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Get your butts off the beach

Once again, cigarette butts have topped the list of the most common litter items found on Canadian shorelines.

A pile of discarded cigarette butts found during a 2018 Canadian Shoreline Cleanup.
Cigarette butts found during a 2018 Great Canadian Shoreline Cleanup. © Pete Ewins

According to the Great Canadian Shoreline Cleanup 2018 report, volunteers around the country picked up 560,432 butts in the program’s 25th year. In urban areas such as Vancouver and Victoria, cigarettes can make up over 50 per cent of the litter found on shorelines. The Great Canadian Shoreline Cleanup is presented by Loblaw Companies Limited and Coca-Cola Ltd.

The 12 most common items (ranked according to numbers) found along shorelines

Here’s how these beach butts and microplastics are hurting wildlife:

Cigarette butts are doing more than wrecking our day at the beach. Yes, no one likes to find them as they comb their hands through the sand during a day at the beach, but it seems that somewhere along the line, we’ve forgotten that cigarettes are trash. And while they may seem harmless because they’re small and the filters look like cotton, they’re actually made of a fibrous plastic that’s laced with chemicals like nicotine, formaldehyde, cadmium and tar (among many, many others). These chemicals can leach out into our waterways, and since the filters are not biodegradable, they can cause all sorts of problems.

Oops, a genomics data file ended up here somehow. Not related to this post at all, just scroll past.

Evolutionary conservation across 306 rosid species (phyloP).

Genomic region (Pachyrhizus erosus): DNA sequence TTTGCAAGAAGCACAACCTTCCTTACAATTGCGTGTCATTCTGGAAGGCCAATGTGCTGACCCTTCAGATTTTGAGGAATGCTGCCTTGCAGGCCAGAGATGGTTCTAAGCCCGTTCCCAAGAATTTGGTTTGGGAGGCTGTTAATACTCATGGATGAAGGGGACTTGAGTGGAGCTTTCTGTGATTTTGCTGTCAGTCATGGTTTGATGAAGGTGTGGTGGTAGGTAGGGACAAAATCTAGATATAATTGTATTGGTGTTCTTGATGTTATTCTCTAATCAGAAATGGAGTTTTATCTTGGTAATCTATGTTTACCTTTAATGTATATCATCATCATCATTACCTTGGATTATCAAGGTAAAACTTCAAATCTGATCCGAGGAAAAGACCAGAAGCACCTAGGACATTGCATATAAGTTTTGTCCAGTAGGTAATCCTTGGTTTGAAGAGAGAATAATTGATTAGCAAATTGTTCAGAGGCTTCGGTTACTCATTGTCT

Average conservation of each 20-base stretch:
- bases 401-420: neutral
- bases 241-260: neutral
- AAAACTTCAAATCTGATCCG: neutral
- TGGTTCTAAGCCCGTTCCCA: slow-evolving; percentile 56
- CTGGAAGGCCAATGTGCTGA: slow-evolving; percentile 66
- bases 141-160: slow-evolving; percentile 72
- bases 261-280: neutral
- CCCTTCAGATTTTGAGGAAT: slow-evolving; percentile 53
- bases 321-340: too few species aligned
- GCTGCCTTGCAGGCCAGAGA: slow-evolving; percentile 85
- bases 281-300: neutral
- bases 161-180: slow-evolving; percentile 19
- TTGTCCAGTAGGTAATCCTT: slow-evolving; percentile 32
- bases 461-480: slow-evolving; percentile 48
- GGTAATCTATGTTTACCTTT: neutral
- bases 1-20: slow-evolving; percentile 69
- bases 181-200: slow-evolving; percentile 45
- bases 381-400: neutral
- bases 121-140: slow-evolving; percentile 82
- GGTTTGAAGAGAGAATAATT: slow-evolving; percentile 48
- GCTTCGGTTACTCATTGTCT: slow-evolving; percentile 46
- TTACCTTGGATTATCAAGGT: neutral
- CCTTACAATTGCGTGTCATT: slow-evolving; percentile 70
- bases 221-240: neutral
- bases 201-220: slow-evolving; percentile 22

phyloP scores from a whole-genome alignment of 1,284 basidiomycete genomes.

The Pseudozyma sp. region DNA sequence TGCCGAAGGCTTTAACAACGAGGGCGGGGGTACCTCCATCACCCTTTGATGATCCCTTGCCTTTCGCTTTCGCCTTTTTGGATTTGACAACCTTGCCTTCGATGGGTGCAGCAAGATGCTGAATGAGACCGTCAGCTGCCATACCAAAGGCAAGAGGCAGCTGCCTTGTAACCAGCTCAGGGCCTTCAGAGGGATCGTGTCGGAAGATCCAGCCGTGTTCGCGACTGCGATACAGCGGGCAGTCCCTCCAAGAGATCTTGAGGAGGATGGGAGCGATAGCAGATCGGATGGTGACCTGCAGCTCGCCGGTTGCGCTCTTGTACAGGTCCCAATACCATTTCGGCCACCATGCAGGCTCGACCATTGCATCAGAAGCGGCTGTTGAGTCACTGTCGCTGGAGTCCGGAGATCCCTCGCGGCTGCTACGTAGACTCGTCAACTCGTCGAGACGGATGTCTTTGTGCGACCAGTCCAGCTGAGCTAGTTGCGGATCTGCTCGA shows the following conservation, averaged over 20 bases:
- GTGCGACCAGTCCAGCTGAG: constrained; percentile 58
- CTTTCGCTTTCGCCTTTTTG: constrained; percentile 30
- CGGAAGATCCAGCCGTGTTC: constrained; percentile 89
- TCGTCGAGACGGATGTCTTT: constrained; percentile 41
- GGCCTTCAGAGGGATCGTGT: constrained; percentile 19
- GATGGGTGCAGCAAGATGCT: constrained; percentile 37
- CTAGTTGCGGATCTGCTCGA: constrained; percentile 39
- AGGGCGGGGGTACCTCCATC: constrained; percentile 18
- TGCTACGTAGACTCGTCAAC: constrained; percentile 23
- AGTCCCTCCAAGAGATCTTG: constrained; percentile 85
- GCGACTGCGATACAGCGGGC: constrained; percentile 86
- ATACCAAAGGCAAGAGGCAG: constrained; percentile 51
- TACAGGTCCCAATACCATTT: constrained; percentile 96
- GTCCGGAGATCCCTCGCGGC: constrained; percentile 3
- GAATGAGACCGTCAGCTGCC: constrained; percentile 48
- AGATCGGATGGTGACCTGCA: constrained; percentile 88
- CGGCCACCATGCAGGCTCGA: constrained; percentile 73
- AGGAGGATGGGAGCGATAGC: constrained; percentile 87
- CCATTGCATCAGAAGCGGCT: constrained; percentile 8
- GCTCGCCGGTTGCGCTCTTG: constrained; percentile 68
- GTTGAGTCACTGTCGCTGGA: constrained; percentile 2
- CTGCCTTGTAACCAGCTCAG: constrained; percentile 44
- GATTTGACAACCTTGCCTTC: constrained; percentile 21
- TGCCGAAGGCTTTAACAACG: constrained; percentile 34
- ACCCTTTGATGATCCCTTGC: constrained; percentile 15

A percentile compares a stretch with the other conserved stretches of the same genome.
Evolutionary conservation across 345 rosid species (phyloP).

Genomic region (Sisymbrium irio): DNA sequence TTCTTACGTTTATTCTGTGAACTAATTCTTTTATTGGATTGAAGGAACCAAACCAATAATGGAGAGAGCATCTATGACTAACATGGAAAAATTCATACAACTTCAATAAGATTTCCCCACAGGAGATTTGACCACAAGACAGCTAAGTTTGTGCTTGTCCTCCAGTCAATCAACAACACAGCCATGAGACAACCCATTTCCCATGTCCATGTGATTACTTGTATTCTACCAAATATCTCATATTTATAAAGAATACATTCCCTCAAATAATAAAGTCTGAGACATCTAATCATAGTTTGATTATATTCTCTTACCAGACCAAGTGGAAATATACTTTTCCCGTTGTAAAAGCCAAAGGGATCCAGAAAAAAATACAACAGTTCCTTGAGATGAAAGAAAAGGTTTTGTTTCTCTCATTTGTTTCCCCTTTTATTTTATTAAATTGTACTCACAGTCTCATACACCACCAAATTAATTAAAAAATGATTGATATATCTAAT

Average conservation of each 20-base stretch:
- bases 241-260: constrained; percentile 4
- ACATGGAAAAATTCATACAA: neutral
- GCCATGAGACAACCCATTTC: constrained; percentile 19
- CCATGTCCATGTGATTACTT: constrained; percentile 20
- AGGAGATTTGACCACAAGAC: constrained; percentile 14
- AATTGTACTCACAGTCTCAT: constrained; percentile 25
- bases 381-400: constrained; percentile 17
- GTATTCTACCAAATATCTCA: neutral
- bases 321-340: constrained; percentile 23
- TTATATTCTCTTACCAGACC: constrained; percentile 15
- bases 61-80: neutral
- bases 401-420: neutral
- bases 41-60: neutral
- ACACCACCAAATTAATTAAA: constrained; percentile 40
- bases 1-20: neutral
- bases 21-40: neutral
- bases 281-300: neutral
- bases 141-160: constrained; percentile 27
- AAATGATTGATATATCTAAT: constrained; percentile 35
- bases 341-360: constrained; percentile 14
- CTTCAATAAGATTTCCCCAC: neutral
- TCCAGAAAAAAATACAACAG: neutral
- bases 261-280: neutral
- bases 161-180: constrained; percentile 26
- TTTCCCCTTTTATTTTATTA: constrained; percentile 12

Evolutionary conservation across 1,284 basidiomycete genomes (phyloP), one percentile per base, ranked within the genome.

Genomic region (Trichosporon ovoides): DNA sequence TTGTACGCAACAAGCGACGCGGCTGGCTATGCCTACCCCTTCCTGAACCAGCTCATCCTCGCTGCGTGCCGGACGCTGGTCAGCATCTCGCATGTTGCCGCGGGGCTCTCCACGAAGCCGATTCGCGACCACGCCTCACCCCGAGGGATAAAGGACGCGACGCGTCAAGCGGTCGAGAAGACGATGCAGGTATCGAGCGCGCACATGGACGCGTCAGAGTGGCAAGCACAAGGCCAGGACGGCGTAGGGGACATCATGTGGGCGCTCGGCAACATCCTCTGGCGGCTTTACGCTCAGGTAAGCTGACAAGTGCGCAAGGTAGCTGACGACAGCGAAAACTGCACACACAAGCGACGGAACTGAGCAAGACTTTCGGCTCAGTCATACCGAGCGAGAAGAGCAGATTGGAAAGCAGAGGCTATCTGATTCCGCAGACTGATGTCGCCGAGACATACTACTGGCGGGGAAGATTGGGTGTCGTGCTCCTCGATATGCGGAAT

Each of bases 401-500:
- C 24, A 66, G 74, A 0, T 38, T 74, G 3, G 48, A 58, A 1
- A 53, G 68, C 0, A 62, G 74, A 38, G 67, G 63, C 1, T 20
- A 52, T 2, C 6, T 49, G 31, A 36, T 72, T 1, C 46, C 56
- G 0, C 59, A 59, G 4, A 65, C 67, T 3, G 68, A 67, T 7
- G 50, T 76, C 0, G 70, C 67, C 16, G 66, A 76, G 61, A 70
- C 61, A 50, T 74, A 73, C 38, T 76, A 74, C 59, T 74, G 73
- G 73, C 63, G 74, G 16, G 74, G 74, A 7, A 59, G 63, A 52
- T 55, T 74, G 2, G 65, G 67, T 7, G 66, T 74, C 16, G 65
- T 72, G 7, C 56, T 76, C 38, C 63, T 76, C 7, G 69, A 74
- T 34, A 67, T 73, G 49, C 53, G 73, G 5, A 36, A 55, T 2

Birds and fish can swallow cigarette butts whole. And if they remain in the water, they’ll eventually break down into microplastics, which can be consumed by smaller organisms and even make it back into drinking water. They cause problems out of the water too. We share our shorelines with many wildlife species, including endangered species like the piping plover, and as they continue to face increasing pressures from habitat loss and disturbance, they need us to help keep their habitats litter-free.

Piping Plover on the beach (c) bookguy/istock photo

Here’s what you can do to stop plastic pollution:

Clearly cigarette butts and other plastic waste belong in the trash. There are a few things you can do to keep our shorelines clean. If your city has them, use the special receptacles designed for butt disposal. Otherwise, make sure they’re completely extinguished and cooled, and place them in the regular trash. Finally, encourage those around you to do the same.

And until we kick this dirty habit, you can help by participating in (or leading) a Great Canadian Shoreline Cleanup event near you. It’s one of the largest direct-action conservation programs in the country and it’s allowed Canadians to make some real changes in their communities. In the 25 years that the program has been running more than 850,000 volunteers have picked up almost 1.8 million kilograms of litter along nearly 40,000 kilometres of shoreline—that’s the same distance you’d travel if you circled every Great Lake (and its islands) more than twice!

And finally, if we can go the distance to pick up trash, let’s set our sights higher—let’s keep it off our shores to begin with.


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